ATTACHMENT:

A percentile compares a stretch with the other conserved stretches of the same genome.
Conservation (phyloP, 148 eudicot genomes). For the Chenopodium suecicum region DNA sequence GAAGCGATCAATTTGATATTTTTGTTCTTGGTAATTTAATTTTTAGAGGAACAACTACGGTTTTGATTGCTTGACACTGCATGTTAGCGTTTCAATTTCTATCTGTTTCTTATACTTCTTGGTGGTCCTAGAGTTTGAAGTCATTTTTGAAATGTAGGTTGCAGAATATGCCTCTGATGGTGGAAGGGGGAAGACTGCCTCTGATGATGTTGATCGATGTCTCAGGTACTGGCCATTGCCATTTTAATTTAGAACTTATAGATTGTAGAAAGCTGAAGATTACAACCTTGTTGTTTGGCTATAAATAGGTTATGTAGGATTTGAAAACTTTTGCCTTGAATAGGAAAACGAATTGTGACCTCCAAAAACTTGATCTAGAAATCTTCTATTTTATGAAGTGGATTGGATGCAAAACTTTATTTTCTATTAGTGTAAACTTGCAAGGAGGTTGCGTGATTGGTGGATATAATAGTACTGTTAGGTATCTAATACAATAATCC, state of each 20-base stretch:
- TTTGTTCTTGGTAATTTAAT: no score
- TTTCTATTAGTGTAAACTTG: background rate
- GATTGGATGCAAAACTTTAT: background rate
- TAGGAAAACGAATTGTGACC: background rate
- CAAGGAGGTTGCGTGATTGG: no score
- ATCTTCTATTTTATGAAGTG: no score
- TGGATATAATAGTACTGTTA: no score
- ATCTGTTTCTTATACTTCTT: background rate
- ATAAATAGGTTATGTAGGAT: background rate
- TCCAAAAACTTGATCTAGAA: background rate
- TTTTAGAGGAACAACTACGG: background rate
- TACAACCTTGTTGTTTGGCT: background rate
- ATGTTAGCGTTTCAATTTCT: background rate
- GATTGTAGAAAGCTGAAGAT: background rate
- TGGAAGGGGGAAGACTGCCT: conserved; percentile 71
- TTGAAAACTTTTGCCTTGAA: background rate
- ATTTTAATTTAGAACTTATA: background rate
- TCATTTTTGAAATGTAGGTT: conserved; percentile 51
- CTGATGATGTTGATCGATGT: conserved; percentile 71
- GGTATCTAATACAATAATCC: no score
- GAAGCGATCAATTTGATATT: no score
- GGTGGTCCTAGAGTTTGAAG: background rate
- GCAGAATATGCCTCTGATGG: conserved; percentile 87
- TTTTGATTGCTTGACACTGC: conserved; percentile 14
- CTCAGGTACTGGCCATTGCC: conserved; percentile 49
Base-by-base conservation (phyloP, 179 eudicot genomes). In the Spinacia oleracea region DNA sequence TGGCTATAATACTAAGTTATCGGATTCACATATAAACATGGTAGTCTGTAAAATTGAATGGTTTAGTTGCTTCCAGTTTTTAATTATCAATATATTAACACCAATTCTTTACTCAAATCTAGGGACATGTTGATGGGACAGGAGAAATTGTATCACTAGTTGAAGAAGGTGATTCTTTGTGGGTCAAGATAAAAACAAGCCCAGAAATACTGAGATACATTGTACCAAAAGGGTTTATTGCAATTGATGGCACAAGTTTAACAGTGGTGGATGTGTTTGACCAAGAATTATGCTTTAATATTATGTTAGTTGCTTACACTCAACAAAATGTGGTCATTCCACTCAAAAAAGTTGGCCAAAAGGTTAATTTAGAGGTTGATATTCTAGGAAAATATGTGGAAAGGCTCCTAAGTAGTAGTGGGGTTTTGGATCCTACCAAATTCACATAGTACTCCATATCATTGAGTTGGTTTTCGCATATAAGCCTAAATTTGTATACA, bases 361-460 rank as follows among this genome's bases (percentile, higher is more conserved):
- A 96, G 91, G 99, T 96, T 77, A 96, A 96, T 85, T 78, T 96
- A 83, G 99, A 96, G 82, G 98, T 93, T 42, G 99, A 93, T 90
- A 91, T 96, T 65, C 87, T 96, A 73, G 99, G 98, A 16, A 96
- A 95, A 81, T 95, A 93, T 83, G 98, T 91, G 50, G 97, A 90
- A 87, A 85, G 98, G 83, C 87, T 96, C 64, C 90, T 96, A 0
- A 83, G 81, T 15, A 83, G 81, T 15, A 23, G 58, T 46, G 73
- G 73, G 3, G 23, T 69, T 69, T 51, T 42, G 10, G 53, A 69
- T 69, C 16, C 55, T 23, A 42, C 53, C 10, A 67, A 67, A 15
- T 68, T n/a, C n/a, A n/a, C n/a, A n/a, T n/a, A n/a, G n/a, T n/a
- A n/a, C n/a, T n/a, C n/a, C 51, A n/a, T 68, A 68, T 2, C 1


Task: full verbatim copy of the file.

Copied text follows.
A percentile compares a stretch with the other conserved stretches of the same genome.
Conservation (phyloP, 148 eudicot genomes). For the Chenopodium suecicum region DNA sequence GAAGCGATCAATTTGATATTTTTGTTCTTGGTAATTTAATTTTTAGAGGAACAACTACGGTTTTGATTGCTTGACACTGCATGTTAGCGTTTCAATTTCTATCTGTTTCTTATACTTCTTGGTGGTCCTAGAGTTTGAAGTCATTTTTGAAATGTAGGTTGCAGAATATGCCTCTGATGGTGGAAGGGGGAAGACTGCCTCTGATGATGTTGATCGATGTCTCAGGTACTGGCCATTGCCATTTTAATTTAGAACTTATAGATTGTAGAAAGCTGAAGATTACAACCTTGTTGTTTGGCTATAAATAGGTTATGTAGGATTTGAAAACTTTTGCCTTGAATAGGAAAACGAATTGTGACCTCCAAAAACTTGATCTAGAAATCTTCTATTTTATGAAGTGGATTGGATGCAAAACTTTATTTTCTATTAGTGTAAACTTGCAAGGAGGTTGCGTGATTGGTGGATATAATAGTACTGTTAGGTATCTAATACAATAATCC, state of each 20-base stretch:
- TTTGTTCTTGGTAATTTAAT: no score
- TTTCTATTAGTGTAAACTTG: background rate
- GATTGGATGCAAAACTTTAT: background rate
- TAGGAAAACGAATTGTGACC: background rate
- CAAGGAGGTTGCGTGATTGG: no score
- ATCTTCTATTTTATGAAGTG: no score
- TGGATATAATAGTACTGTTA: no score
- ATCTGTTTCTTATACTTCTT: background rate
- ATAAATAGGTTATGTAGGAT: background rate
- TCCAAAAACTTGATCTAGAA: background rate
- TTTTAGAGGAACAACTACGG: background rate
- TACAACCTTGTTGTTTGGCT: background rate
- ATGTTAGCGTTTCAATTTCT: background rate
- GATTGTAGAAAGCTGAAGAT: background rate
- TGGAAGGGGGAAGACTGCCT: conserved; percentile 71
- TTGAAAACTTTTGCCTTGAA: background rate
- ATTTTAATTTAGAACTTATA: background rate
- TCATTTTTGAAATGTAGGTT: conserved; percentile 51
- CTGATGATGTTGATCGATGT: conserved; percentile 71
- GGTATCTAATACAATAATCC: no score
- GAAGCGATCAATTTGATATT: no score
- GGTGGTCCTAGAGTTTGAAG: background rate
- GCAGAATATGCCTCTGATGG: conserved; percentile 87
- TTTTGATTGCTTGACACTGC: conserved; percentile 14
- CTCAGGTACTGGCCATTGCC: conserved; percentile 49
Base-by-base conservation (phyloP, 179 eudicot genomes). In the Spinacia oleracea region DNA sequence TGGCTATAATACTAAGTTATCGGATTCACATATAAACATGGTAGTCTGTAAAATTGAATGGTTTAGTTGCTTCCAGTTTTTAATTATCAATATATTAACACCAATTCTTTACTCAAATCTAGGGACATGTTGATGGGACAGGAGAAATTGTATCACTAGTTGAAGAAGGTGATTCTTTGTGGGTCAAGATAAAAACAAGCCCAGAAATACTGAGATACATTGTACCAAAAGGGTTTATTGCAATTGATGGCACAAGTTTAACAGTGGTGGATGTGTTTGACCAAGAATTATGCTTTAATATTATGTTAGTTGCTTACACTCAACAAAATGTGGTCATTCCACTCAAAAAAGTTGGCCAAAAGGTTAATTTAGAGGTTGATATTCTAGGAAAATATGTGGAAAGGCTCCTAAGTAGTAGTGGGGTTTTGGATCCTACCAAATTCACATAGTACTCCATATCATTGAGTTGGTTTTCGCATATAAGCCTAAATTTGTATACA, bases 361-460 rank as follows among this genome's bases (percentile, higher is more conserved):
- A 96, G 91, G 99, T 96, T 77, A 96, A 96, T 85, T 78, T 96
- A 83, G 99, A 96, G 82, G 98, T 93, T 42, G 99, A 93, T 90
- A 91, T 96, T 65, C 87, T 96, A 73, G 99, G 98, A 16, A 96
- A 95, A 81, T 95, A 93, T 83, G 98, T 91, G 50, G 97, A 90
- A 87, A 85, G 98, G 83, C 87, T 96, C 64, C 90, T 96, A 0
- A 83, G 81, T 15, A 83, G 81, T 15, A 23, G 58, T 46, G 73
- G 73, G 3, G 23, T 69, T 69, T 51, T 42, G 10, G 53, A 69
- T 69, C 16, C 55, T 23, A 42, C 53, C 10, A 67, A 67, A 15
- T 68, T n/a, C n/a, A n/a, C n/a, A n/a, T n/a, A n/a, G n/a, T n/a
- A n/a, C n/a, T n/a, C n/a, C 51, A n/a, T 68, A 68, T 2, C 1